Of all the great stories that came out of the Panthers game (Matthew Stafford's rebound, another double-digit comeback, etc.) none was more impressive than Kevin Smith's 201 yards from scrimmage and three touchdowns. It was unexpected from most, inspiring to all. And while his day was great, he got a lot of help from his offensive line, especially on his big play: his first rush of the game. Let's break it down.
Kevin Smith's first rush didn't even come until the second quarter, making his 140 yards rushing that much more impressive. Here's what the play is supposed to look like:
The play is a simple counter run. The offensive line all blocks to the left, creating the illusion of a rush that way. The man above the left tackle and left guard is Brandon Pettigrew, who is in motion from right to left at the snap. He is the only man not showing run-left. Instead, he comes across the line to take on the defensive end, who is purposely left unblocked by Gosder Cherilus. Kevin Smith is supposed to take the handoff to the left, further creating the illusion of a rush that way, and then cut right. The yellow circle marks where the hole should be and where Smith will be looking.
The key to this play is Cherilus and Pettigrew. It is Cherilus' job to seal the hole from the inside, making sure the defensive tackle and linebacker behind him fail to get to the outside. It is Pettigrew's job to hustle over to the right side of the line and seal the hole from the outside before the defensive end can read the play and cut inside. Did they do their job? Take a look (you can watch the play here):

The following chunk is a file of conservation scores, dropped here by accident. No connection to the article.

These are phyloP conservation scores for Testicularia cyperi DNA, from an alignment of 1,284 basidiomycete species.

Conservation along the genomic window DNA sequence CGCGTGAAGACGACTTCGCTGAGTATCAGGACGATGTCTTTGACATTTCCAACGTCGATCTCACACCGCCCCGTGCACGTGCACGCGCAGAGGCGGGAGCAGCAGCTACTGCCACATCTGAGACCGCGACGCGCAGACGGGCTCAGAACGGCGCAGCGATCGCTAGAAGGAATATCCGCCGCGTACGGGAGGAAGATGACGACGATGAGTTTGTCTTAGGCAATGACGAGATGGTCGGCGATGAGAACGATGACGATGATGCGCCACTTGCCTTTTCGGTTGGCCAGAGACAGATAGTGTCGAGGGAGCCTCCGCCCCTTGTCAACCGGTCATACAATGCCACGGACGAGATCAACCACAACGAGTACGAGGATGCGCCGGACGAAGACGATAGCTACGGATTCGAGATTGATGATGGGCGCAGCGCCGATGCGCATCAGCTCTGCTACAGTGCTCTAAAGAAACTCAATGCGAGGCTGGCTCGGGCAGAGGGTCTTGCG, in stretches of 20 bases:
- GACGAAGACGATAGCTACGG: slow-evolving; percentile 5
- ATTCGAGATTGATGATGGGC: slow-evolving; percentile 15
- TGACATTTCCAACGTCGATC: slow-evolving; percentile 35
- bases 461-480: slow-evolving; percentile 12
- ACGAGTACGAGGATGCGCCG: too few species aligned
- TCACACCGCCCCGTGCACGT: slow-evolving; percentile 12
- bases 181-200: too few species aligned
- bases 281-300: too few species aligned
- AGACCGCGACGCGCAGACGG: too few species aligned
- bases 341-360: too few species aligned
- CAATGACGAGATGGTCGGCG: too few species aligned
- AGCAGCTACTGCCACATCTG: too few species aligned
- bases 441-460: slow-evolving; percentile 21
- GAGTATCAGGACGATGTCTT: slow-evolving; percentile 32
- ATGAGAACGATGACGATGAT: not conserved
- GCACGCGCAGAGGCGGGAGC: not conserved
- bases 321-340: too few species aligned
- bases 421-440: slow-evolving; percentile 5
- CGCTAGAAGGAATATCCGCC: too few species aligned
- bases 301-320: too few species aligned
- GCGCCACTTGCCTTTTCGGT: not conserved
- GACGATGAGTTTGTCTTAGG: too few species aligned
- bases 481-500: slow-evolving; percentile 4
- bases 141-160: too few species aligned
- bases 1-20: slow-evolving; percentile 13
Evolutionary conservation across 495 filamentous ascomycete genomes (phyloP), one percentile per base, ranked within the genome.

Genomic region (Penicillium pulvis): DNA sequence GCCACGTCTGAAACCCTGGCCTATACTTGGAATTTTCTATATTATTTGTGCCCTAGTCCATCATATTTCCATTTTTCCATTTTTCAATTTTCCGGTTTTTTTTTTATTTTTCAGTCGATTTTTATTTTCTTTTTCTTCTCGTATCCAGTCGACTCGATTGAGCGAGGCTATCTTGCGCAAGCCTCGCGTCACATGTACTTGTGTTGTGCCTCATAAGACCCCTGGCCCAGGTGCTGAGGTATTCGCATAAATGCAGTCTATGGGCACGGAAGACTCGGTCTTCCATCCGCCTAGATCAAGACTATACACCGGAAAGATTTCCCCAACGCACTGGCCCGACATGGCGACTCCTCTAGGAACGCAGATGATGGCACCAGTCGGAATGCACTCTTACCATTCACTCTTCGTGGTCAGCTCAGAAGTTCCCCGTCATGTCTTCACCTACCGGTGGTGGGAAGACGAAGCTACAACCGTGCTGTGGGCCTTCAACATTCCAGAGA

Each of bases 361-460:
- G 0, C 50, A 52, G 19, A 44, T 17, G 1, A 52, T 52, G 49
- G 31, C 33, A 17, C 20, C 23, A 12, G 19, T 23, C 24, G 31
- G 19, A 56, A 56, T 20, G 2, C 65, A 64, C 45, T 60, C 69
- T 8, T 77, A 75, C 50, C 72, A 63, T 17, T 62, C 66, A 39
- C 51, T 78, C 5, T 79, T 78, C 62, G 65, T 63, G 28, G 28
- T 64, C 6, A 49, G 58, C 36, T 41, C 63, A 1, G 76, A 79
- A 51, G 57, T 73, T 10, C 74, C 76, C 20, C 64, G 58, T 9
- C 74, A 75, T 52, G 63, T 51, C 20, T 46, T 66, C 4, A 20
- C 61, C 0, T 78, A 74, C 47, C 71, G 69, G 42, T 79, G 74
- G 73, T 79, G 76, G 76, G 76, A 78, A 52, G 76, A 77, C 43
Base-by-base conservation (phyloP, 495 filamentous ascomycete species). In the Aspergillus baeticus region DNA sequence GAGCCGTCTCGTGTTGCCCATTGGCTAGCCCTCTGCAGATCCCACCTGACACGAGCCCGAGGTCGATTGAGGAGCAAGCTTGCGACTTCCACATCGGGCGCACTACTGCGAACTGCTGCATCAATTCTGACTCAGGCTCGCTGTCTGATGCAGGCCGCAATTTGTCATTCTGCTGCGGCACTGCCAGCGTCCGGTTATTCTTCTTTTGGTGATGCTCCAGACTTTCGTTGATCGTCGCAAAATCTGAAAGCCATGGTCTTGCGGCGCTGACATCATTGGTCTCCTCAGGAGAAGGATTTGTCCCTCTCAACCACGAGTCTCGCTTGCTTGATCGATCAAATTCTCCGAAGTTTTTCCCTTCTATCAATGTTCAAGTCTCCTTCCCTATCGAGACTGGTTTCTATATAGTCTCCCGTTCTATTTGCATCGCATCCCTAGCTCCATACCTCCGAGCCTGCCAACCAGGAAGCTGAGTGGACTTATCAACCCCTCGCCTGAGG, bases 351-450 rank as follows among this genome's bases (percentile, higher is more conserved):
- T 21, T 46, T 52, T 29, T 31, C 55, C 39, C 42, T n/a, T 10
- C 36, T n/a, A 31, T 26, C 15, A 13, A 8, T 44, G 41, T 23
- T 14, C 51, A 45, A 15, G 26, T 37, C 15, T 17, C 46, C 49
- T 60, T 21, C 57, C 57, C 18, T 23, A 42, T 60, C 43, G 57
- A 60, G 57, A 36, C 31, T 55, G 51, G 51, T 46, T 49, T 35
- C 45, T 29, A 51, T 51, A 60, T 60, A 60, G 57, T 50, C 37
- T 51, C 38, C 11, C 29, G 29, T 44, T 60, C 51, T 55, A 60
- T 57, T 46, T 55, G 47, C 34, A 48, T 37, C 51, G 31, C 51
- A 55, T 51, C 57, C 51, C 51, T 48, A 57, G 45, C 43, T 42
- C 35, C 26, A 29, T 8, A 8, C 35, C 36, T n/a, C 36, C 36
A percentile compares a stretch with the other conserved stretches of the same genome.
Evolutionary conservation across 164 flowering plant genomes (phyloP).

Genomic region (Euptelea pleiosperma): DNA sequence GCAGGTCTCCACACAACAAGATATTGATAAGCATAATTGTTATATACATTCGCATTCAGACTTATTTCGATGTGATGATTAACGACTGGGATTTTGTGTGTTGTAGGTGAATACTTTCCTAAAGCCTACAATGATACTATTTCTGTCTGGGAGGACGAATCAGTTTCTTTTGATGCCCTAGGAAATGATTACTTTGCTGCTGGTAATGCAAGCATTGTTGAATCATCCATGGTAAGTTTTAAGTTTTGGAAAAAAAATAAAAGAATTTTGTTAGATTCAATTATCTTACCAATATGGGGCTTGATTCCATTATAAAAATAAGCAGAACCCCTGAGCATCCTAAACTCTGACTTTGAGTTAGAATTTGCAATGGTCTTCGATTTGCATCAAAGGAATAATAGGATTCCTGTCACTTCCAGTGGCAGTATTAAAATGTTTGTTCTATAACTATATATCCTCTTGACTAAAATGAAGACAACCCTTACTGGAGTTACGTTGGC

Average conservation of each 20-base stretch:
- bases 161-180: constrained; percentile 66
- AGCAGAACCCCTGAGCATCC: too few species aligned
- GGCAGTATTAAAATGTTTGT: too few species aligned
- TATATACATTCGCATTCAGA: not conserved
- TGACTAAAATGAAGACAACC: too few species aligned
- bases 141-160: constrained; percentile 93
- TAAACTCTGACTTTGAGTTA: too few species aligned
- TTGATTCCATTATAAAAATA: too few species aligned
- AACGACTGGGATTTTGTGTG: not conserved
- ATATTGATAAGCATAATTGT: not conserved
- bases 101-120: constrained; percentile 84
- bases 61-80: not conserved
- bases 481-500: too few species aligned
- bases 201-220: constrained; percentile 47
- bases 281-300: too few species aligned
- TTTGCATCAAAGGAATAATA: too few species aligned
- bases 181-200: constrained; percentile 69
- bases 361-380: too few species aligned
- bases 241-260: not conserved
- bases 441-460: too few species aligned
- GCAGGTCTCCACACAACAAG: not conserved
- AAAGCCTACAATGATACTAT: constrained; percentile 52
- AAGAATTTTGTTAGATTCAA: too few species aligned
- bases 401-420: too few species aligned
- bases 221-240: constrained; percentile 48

Cherilus is dominating the defensive tackle. In fact, he's got the tackle going so far backwards that he also takes the linebacker out of the play by pushing the tackle into him. Impressive stuff from Cherilus. But the play won't work unless Pettigrew does his job. Let's check in on him:
Pancakes, anyone? Smith is left with a huge hole, and he hits it with impressive speed. From then, it's one-on-one with the deep safety, then a footrace. Smith makes the safety miss, but slows down enough to get caught from behind.
This play was a perfect example of what led to Smith's success on Sunday. The offensive line had an extremely impressive day, but Smith also displayed great vision and quick, correct reads. Of course, it must be mentioned that the Carolina Panthers have a less-than-impressive run defense (ranked 30th in yards allowed, 27th in YPC). But if the offensive line and Smith can continue to work in harmony like this, the Lions may have a decent enough ground threat to keep defenses honest. And when that happens, Stafford will make them pay.